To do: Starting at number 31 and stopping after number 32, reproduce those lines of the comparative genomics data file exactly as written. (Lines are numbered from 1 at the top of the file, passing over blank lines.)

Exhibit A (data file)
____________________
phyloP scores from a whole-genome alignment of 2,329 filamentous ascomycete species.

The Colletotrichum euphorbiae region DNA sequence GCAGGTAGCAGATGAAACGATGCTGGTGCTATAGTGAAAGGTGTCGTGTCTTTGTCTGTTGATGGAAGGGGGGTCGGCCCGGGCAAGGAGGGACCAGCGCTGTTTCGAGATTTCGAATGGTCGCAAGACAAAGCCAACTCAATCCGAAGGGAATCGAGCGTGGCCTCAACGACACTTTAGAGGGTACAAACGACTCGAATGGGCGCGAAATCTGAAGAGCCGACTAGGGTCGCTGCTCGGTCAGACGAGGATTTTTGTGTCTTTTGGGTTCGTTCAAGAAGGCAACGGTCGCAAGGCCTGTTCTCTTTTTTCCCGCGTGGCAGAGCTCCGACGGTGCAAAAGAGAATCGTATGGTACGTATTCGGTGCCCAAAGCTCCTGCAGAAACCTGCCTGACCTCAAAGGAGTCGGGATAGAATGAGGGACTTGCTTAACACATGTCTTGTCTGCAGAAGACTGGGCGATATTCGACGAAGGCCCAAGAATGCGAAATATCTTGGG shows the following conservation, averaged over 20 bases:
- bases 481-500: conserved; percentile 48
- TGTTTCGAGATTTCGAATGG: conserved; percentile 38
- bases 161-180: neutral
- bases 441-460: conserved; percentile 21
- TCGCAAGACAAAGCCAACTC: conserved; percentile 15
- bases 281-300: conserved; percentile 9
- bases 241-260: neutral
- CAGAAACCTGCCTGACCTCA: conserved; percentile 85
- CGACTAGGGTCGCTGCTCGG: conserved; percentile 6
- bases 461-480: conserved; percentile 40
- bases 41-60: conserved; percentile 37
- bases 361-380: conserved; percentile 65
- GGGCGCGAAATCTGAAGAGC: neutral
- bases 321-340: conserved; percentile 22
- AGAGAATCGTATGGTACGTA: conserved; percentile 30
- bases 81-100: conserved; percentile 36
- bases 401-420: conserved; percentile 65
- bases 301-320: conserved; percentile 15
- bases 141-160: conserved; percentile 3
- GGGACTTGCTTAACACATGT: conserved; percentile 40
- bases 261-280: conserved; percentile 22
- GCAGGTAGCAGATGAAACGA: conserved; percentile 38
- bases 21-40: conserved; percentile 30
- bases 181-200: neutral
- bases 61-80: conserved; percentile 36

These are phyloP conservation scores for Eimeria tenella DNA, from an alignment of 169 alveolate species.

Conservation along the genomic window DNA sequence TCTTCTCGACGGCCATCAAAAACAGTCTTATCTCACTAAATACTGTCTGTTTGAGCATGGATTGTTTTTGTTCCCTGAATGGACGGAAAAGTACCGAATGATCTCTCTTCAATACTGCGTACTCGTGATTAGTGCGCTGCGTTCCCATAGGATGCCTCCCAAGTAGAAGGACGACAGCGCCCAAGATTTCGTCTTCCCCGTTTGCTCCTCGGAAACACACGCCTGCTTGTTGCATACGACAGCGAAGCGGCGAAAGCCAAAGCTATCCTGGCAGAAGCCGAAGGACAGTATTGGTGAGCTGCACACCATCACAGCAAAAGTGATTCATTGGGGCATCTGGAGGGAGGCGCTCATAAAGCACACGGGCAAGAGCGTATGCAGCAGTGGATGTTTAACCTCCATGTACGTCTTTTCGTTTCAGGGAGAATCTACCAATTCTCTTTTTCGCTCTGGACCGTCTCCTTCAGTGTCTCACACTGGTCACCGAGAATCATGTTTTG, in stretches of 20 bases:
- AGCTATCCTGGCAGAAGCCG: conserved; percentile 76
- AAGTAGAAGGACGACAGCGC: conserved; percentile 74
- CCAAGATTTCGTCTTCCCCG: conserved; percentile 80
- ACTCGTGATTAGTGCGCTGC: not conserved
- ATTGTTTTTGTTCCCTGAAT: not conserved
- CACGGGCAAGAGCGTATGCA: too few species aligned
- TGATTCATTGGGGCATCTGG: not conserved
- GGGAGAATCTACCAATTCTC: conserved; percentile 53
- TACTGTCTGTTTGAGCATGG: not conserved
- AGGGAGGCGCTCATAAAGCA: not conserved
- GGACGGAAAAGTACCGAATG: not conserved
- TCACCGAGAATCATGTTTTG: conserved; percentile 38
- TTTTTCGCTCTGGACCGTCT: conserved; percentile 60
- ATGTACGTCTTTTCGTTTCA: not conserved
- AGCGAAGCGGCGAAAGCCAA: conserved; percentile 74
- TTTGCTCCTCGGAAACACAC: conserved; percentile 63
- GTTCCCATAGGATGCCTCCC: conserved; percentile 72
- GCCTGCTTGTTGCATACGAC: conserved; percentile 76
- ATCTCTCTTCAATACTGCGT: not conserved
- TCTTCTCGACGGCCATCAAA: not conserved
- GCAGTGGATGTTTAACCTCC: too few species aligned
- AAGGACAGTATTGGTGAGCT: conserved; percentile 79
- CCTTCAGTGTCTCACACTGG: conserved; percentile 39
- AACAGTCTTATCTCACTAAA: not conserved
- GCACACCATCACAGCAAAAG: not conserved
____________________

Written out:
- AAGTAGAAGGACGACAGCGC: conserved; percentile 74
- CCAAGATTTCGTCTTCCCCG: conserved; percentile 80